If you intend to properly explore Harpers Ferry, you'll want to start your day with plenty of fuel. At Bolivar Bread, choose from a selection of house-made baked goods like giant cinnamon rolls, scones, and West Virginia famous pepperoni rolls. If eggs and bacon are more your pace, Country Cafe offers nearly every breakfast food known to man in a homey environment.

For lunch, grab a sandwich at Lower Town's Cannonball Deli, or prepare to be amazed by the innovative flavors and ingredient combos at Kelley Farm Kitchen. The restaurant was voted the Best Vegan Restaurant in the U.S. by Yelpers in 2021, and is known for its ridiculously overstuffed sandwiches and burgers, and soul-warming ramen and chili. We guarantee you won't notice the lack of dairy or meat in the creamy mac and cheese or chili-cheese brat.

When evening rolls around, spend happy hour with an ice-cold brew and unparalleled view at The Rabbit Hole. This Lower Town staple is known for its expansive outdoor dining deck and delicious gastropub bites like bone-in fried pork shanks, short rib poutine, and fried pickles. If you want a quiet table and a great glass of wine, head to Snallygasters Cafe. There you'll find a well-stocked wine shop and small selection of seasonal dishes to accompany.

Harpers Ferry Lower Town

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Where to Shop

Even town candy shop True Treats pays homage to the past, selling sweets like anise that date back to Biblical times, in addition to modern nostalgic varieties that range from Sugar Daddies to Jaw Breakers. Find more unique shops in Lower Town, where treasures await at every turn. Tessoterica is a mother-daughter owned store selling an array of gifts and locally made candles, soaps, and bath goods. Vintage Lady has been around for almost 20 years. Owner Cindi Dunn's boutique specializes in West Virginia-made goods, from beer and jam to glass art and jewelry.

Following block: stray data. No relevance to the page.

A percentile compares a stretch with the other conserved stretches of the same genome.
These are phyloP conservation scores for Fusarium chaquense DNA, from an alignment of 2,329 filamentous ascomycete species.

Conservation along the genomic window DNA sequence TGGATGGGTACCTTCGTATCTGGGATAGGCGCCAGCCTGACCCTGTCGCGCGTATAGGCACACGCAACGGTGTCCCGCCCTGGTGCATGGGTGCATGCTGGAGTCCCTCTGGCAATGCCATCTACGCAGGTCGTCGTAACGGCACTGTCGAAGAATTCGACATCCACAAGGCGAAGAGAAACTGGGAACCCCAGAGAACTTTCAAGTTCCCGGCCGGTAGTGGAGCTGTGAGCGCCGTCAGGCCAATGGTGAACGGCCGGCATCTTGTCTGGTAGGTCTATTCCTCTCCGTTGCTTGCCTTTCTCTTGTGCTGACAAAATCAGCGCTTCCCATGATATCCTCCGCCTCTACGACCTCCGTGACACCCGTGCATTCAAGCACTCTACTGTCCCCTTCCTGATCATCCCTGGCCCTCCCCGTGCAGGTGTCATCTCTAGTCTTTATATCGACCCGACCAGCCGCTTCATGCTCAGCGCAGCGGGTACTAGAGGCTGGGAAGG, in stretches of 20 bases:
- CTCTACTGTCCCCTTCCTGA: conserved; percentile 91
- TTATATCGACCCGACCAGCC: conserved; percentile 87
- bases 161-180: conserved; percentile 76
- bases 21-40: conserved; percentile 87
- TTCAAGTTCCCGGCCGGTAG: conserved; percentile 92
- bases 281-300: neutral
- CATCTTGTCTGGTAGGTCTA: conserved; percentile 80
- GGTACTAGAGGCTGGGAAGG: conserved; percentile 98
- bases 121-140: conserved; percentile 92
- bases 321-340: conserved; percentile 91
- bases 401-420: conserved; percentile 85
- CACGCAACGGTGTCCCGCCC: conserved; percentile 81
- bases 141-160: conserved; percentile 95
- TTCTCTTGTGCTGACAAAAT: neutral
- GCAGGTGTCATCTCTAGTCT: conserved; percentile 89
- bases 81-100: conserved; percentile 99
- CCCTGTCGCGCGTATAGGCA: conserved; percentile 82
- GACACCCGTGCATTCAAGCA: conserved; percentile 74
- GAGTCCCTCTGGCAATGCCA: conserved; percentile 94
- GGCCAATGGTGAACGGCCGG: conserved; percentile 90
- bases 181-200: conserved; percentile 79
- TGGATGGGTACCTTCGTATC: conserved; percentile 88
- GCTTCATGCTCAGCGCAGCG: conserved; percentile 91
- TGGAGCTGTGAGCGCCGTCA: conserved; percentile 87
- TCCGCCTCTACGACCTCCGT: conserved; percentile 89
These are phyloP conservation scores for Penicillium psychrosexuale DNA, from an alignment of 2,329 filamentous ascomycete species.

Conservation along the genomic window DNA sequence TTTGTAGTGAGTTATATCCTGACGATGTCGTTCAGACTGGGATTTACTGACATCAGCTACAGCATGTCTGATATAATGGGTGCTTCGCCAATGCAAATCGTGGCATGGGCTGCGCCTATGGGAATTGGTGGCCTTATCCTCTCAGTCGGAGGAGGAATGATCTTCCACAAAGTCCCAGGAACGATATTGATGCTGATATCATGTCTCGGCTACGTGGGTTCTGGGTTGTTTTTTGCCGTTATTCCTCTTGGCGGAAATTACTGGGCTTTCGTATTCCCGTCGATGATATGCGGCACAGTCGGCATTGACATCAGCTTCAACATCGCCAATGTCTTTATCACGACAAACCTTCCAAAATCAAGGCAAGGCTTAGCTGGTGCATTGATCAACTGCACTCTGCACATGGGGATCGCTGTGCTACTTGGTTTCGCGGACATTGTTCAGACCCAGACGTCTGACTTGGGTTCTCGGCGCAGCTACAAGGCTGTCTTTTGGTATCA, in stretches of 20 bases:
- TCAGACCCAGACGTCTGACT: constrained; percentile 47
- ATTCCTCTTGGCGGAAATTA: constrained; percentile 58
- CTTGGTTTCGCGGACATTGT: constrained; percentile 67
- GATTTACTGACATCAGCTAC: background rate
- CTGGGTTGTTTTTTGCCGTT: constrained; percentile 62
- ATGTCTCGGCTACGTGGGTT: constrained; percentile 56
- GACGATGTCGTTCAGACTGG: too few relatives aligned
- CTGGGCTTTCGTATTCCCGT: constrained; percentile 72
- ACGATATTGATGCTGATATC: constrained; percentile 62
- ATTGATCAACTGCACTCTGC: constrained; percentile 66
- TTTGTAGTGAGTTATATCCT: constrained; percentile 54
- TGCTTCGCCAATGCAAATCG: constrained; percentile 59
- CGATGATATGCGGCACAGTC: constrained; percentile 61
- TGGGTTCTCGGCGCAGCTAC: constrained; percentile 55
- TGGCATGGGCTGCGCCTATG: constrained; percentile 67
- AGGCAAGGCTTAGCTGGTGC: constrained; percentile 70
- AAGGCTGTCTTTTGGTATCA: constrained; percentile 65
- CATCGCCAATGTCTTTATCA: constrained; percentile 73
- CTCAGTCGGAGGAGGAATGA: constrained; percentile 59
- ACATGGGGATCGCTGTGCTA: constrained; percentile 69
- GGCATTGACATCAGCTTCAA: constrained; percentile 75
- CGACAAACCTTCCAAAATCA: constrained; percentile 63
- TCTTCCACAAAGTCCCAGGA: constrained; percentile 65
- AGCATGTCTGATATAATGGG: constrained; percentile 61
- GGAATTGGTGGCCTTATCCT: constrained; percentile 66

Rockhaven B&B

Tara Massouleh McCay

Where to Stay

Many visitors make their way to Harpers Ferry on a day trip from D.C. (just an hour and a half away), but if you wish to extend your stay (and you likely will), there are plenty of lovely places in town where you can find excellent hospitality and a restful night's sleep. Book one of three suites in the renovated 1927 Craftsmen known as Rockhaven B&B. The stone basement suite comes complete with a wood-burning stove, king bed, and spa-worthy bathtub. Other lodging options include the Stonehouse B&B and The Town's Inn, both conveniently located in the heart of Lower Town.

For all its history, one of Harpers Ferry’s best attributes is its timeless natural beauty. Stand at The Point (where the Potomac and Shenandoah Rivers meet) in Lower Town and see it all. The imposing Blue Ridge Mountains surround on three sides, casting long shadows over tree-covered foothills. Two rivers flow lazily toward one another. In certain places, the calm surface sparkles in the sun’s waning light. In others, it rushes anxiously over rocks becoming white water. Look to your left, there’s Maryland. Peek right and see Virginia. Spin around and you’re face-to-face with Harpers Ferry, the tiny town at the center of it all.